Typhoon Nancy (1961)
A radar image of Nancy
|Formed||September 7, 1961|
|Dissipated||September 17, 1961|
|Highest winds||1-minute sustained:
345 km/h (215 mph)
|Lowest pressure||882 mbar (hPa); 26.05 inHg|
|Damage||$500 million (1961 USD)|
|Areas affected||Guam, Ryūkyū Islands, Japan|
|Part of the 1961 Pacific typhoon season|
Super Typhoon Nancy (international designation: 6118) was an extremely powerful tropical cyclone of the 1961 Pacific typhoon season. The system had possibly the strongest winds ever measured in a tropical cyclone, and caused extensive damage and at least 173 deaths and thousands of injuries in Japan and elsewhere in September 1961.
A tropical depression formed from a low near Kwajalein Atoll on September 7. It strengthened rapidly; by the time position fixes could be taken, Nancy was nearly a super typhoon. Moving gradually westward, Nancy explosively deepened and reached wind speeds equivalent to a Category 5 (Saffir-Simpson Hurricane Scale) on September 9. It would maintain that intensity for the next several days.
Shortly after reaching peak intensity, Nancy approached the Ryūkyū Islands and began turning. It passed near Okinawa and over Haze. The ridge steering Nancy broke down, and the typhoon turned sharply and headed towards Japan. Nancy made landfall as a strong typhoon on September 16 as it passed directly over Muroto Zaki. Nancy made a second landfall on Honshū near Osaka. The typhoon rapidly traveled up the length of the island as it continued accelerating, eventually reaching a forward speed of 65 mph (100 km/h, 55 knots). The typhoon quickly crossed over Hokkaidō before entering the Sea of Okhotsk as a tropical storm. Nancy went extratropical on September 17. The extratropical system eventually crossed over Kamchatka and entered the open ocean.
Although no monetary value of all damage is known, damage was "phenomenal" in all areas where Nancy hit. There were at least 173 deaths and 19 people unaccounted for.
On Guam, over half of all crops were destroyed by heavy winds and rain. A total of $40,000 (1961 USD) worth of damage was done to roads on the island. Most of the damage was on the southern end of the island. No deaths were reported on Guam.
US-occupied Ryukyu Islands and Minor Japanese islands
|Nancy||T6118||2nd Muroto Typhoon|
|Cora||T6618||2nd Miyakojima Typhoon|
|Della||T6816||3rd Miyakojima Typhoon|
In Japan, 172 people were killed, 18 were missing, and 3,184 people were injured. These totals made Nancy the sixth-deadliest typhoon to hit Japan at the time. Timely warnings and adequate preparations were probably responsible for the relatively low death toll. The damage was "small" relative to other typhoons that impacted densely populated areas of Japan.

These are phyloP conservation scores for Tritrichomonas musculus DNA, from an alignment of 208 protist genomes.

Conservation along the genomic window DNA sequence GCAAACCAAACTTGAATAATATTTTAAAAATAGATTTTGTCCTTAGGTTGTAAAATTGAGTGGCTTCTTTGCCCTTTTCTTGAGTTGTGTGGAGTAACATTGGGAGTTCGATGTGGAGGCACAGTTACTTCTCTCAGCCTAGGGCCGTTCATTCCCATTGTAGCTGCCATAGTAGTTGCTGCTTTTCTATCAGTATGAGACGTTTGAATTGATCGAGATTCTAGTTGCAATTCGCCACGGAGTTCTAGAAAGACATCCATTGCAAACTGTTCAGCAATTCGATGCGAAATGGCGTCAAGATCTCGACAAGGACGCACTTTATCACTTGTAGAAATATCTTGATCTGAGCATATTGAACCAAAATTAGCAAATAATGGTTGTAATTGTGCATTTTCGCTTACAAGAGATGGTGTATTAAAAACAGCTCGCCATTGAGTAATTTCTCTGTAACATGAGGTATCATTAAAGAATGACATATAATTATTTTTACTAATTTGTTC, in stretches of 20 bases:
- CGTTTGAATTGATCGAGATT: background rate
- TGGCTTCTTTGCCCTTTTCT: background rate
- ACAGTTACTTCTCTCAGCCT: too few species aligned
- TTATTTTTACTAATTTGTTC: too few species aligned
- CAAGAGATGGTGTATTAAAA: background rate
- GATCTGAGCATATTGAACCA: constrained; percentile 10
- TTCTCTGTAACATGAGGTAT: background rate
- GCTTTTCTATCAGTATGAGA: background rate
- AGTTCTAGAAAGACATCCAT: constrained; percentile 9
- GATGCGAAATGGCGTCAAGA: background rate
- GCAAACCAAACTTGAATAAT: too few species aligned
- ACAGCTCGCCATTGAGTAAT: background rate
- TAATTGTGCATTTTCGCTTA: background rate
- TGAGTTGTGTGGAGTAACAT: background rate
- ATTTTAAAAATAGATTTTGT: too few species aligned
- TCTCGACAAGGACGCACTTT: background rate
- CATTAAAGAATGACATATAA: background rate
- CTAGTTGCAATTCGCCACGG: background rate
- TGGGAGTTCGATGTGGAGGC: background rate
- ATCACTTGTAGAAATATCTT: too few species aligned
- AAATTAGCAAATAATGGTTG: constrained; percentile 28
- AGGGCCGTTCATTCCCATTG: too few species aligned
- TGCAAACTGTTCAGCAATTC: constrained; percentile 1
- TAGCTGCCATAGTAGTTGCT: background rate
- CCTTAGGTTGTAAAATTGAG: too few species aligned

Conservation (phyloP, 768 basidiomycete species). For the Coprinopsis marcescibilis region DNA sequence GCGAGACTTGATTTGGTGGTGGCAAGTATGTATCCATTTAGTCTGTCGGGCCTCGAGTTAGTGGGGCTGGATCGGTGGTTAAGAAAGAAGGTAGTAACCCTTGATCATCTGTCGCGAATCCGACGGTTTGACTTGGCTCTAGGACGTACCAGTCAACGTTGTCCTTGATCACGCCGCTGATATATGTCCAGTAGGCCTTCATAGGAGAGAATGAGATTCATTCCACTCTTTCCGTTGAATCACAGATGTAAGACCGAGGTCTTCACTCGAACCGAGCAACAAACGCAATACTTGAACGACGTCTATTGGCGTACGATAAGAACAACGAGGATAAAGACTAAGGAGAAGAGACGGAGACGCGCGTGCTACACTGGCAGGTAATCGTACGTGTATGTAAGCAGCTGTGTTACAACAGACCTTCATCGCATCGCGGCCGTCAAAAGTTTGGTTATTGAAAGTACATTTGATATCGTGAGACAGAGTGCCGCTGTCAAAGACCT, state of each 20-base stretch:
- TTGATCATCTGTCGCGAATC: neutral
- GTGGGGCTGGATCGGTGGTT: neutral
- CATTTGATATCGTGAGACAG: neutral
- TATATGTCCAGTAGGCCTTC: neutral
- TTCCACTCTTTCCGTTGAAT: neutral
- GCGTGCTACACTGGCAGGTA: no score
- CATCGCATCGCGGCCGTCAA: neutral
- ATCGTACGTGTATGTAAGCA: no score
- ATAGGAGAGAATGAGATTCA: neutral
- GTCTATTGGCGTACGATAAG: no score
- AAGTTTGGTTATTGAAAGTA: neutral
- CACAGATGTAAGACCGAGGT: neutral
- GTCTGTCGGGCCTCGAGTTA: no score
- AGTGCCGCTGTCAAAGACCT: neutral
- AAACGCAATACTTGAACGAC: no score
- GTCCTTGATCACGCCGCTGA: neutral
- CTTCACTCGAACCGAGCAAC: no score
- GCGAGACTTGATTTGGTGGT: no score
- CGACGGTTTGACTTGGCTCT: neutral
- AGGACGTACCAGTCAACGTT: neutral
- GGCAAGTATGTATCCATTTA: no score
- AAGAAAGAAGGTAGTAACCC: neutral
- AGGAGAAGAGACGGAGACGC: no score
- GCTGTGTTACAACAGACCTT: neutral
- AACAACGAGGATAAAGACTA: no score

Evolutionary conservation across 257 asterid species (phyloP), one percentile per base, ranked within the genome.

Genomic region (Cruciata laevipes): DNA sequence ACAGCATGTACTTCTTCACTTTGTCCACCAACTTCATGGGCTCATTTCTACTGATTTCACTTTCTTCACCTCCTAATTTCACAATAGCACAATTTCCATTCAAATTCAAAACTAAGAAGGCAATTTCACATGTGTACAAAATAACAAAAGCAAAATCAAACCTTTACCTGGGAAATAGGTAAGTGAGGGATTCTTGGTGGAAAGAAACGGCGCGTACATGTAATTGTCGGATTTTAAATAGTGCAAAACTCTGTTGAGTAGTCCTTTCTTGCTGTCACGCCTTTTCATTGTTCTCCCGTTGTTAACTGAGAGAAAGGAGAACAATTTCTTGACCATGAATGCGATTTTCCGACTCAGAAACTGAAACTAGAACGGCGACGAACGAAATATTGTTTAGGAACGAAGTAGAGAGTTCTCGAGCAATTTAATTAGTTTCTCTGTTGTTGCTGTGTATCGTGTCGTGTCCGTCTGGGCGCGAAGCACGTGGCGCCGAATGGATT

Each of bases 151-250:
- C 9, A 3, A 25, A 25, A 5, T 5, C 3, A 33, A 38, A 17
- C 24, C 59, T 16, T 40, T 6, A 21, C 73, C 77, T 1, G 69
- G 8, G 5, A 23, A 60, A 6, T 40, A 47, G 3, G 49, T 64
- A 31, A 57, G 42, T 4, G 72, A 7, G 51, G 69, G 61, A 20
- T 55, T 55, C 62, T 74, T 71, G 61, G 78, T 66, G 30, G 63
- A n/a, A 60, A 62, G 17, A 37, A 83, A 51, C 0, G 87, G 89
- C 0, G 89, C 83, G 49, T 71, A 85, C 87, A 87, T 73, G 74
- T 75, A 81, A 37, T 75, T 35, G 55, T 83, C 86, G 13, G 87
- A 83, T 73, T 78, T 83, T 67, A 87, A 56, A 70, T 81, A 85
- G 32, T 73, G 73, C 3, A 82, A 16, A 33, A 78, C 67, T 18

Hundreds of thousands of people had their lives disrupted. Super typhoon Nancy destroyed 11,539 houses, damaged 32,604 homes, and flooded 280,078 others. Although the exact number may never be known, the Stars and Stripes reported in late September that over 1,056 ships and fishing vessels were sunk or blown ashore and many more were damaged.
A reconnaissance aircraft flying into the typhoon near its peak intensity on September 12 determined Nancy's one-minute sustained winds to be 185 knots (215 mph; 345 km/h). If these values are reliable, they would be the highest wind speeds ever measured in a tropical cyclone. However, it was later determined that measurements and estimations of wind speeds from the 1940s to 1960s were excessive. Thus, Nancy's winds may actually be lower than its official best-track value. If Nancy did indeed have 215 mph winds, it would have had the fastest sustained wind speed of any tropical cyclone by 20 mph. Typhoon Tip, Typhoon Grace, Hurricane Allen, Hurricane Camille, Typhoon Vera, and Typhoon Sarah all had winds of 190 mph, the highest verified tropical cyclone windspeed. In addition, Typhoon Haiyan had winds of 195 mph, which, if verified, would be the strongest winds ever recorded in a tropical cyclone.
Although the Saffir-Simpson hurricane scale didn't exist at the time, Nancy would have been a Category 5 equivalent for a total of five and a half days (or 132 hours). This is a record for the Northern Hemisphere and more than a day longer than the next-highest system than 1962's Typhoon Karen.
- Unisys Tracking Data accessed March 7, 2006
- JTWC Nancy Report accessed March 7, 2006
- Digital Typhoon: Typhoon list View accessed March 7, 2006
- David Longshore Encyclopedia of Hurricanes, Typhoons, and Cyclones pg. 233
- NOAA Tropical Cyclone FAQ Subject E1 accessed March 7, 2006
- http://www.ibtimes.com/update-super-typhoon-haiyan-strongest-tropical-cyclone-record-destroys-buildings-homes-causes International Business Times] accessed November 8, 2013
- NOAA Tropical Cyclone FAQ Subject E8 accessed March 7, 2006
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